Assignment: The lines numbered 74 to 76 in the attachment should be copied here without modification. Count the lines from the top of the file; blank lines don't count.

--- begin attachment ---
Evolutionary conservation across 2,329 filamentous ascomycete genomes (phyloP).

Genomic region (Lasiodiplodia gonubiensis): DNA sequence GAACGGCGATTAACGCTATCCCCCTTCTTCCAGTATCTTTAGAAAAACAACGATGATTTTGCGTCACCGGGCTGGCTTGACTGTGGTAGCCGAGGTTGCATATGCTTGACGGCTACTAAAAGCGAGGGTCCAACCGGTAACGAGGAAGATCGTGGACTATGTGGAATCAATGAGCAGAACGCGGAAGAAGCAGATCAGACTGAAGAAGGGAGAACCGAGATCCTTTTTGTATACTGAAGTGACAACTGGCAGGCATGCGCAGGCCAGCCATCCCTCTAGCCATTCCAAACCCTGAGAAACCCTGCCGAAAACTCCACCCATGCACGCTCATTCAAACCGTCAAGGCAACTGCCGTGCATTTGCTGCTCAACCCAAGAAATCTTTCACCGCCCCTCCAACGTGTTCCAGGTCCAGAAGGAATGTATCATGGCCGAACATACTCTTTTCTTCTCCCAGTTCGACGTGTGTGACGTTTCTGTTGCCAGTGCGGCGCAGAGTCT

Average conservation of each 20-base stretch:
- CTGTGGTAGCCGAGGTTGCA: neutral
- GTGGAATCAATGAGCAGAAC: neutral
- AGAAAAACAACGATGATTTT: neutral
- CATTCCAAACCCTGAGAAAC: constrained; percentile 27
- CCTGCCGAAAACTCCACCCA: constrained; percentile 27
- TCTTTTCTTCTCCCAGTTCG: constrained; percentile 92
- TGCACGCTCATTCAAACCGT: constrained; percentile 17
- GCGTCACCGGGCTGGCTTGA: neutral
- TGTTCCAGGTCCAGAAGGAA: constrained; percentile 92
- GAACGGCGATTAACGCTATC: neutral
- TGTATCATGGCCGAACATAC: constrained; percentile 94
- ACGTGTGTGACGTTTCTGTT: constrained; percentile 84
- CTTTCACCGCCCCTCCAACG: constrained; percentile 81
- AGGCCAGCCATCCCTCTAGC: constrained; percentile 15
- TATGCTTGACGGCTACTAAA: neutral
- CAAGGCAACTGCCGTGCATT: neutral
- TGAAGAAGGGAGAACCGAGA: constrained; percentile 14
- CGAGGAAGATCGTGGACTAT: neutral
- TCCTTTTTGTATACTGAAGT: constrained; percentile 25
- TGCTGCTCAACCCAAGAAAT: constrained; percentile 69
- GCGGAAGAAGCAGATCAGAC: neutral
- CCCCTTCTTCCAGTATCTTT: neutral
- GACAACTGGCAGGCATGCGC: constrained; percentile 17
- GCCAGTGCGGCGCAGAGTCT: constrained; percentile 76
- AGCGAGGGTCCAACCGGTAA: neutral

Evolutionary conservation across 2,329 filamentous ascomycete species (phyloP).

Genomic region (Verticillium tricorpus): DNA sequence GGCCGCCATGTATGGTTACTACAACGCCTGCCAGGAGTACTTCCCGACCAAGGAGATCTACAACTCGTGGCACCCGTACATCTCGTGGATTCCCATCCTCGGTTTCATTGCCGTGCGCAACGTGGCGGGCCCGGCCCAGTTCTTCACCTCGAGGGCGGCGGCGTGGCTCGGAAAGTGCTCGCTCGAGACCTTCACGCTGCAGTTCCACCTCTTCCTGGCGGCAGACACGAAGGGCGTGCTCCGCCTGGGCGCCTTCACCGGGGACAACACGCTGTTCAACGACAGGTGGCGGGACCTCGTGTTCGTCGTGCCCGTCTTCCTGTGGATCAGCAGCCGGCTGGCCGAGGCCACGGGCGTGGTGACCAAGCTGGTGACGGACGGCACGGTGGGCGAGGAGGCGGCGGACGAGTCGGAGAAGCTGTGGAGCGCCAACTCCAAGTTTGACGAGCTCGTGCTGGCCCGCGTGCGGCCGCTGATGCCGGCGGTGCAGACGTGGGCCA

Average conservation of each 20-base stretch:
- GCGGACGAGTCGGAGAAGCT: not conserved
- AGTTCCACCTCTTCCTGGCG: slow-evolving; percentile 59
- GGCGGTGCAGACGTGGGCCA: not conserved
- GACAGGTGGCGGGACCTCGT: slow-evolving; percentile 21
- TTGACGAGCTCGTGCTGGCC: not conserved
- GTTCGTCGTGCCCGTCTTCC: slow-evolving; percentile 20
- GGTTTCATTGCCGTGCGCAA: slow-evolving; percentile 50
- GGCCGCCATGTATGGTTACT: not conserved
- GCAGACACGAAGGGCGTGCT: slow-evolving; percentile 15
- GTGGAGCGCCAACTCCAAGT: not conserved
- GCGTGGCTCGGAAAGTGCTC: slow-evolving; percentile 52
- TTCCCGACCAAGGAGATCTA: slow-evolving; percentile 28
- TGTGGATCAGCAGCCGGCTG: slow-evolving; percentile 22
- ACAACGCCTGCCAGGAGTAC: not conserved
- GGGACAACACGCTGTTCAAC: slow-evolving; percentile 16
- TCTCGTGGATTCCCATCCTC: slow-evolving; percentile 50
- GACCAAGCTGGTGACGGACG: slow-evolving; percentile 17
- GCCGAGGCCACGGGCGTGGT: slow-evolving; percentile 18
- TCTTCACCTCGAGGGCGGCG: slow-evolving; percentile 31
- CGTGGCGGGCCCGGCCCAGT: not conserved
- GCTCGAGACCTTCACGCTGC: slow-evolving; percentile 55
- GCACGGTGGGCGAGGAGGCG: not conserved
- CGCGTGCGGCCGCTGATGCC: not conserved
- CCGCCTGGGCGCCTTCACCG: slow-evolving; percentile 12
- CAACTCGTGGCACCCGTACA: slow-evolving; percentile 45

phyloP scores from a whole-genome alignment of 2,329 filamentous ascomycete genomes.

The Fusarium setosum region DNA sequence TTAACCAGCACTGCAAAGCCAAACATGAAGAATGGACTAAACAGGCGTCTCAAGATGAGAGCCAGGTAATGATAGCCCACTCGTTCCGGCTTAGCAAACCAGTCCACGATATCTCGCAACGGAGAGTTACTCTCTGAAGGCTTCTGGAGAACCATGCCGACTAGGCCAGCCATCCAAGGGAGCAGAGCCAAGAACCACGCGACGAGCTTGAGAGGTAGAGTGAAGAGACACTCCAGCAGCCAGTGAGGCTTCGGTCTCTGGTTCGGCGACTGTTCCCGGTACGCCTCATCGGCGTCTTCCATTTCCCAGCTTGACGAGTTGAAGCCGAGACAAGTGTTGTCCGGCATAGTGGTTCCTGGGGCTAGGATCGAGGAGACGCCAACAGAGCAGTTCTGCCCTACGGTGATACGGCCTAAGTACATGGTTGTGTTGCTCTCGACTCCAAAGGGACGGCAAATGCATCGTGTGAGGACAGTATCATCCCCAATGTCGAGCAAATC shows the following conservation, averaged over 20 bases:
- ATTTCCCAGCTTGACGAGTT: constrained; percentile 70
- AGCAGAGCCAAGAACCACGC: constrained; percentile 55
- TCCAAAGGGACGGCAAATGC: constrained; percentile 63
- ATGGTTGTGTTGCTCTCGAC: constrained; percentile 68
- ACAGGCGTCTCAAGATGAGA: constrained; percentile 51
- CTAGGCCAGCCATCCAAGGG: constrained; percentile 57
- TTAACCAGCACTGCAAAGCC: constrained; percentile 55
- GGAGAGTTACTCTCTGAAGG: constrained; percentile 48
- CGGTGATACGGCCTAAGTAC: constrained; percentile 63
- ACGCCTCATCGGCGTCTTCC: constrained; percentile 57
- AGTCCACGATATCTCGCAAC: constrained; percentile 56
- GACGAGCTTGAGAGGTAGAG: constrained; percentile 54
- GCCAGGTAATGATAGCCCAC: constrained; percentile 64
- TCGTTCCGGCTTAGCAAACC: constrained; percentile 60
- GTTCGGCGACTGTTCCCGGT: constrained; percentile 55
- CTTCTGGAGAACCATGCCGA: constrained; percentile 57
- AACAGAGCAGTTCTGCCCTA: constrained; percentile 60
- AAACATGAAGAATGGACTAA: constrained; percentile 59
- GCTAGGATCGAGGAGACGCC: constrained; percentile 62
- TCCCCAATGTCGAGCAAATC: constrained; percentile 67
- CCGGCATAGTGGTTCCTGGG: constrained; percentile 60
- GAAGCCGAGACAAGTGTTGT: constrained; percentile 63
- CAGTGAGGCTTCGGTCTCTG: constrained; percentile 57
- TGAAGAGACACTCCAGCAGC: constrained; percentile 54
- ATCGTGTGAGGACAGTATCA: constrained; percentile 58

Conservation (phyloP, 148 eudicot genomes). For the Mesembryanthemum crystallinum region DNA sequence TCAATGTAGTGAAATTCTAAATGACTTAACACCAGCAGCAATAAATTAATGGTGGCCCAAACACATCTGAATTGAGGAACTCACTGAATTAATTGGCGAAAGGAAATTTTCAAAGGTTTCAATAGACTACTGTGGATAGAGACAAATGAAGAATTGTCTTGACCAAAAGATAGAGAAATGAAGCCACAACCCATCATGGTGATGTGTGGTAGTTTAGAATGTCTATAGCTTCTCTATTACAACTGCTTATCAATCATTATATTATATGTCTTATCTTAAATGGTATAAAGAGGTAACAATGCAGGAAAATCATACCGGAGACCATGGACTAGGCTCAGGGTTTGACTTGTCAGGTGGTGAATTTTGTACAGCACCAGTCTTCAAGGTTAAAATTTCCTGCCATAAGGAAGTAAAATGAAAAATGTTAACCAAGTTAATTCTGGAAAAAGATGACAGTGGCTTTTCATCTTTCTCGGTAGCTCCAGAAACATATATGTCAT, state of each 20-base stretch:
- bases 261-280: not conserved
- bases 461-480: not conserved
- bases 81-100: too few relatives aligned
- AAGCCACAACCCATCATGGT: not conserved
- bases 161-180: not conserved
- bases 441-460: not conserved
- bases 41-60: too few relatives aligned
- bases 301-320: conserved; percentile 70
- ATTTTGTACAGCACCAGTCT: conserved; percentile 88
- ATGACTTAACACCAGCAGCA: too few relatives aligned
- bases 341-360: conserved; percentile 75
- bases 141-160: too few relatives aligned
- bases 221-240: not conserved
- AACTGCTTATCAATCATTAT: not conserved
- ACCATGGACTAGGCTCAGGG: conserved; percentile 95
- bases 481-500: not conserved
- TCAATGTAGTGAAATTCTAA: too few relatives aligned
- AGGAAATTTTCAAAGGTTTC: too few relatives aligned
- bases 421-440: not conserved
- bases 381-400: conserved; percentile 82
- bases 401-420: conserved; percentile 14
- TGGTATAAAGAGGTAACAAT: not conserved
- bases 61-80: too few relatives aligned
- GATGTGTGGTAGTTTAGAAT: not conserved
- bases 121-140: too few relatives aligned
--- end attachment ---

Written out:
- CTTCTGGAGAACCATGCCGA: constrained; percentile 57
- AACAGAGCAGTTCTGCCCTA: constrained; percentile 60
- AAACATGAAGAATGGACTAA: constrained; percentile 59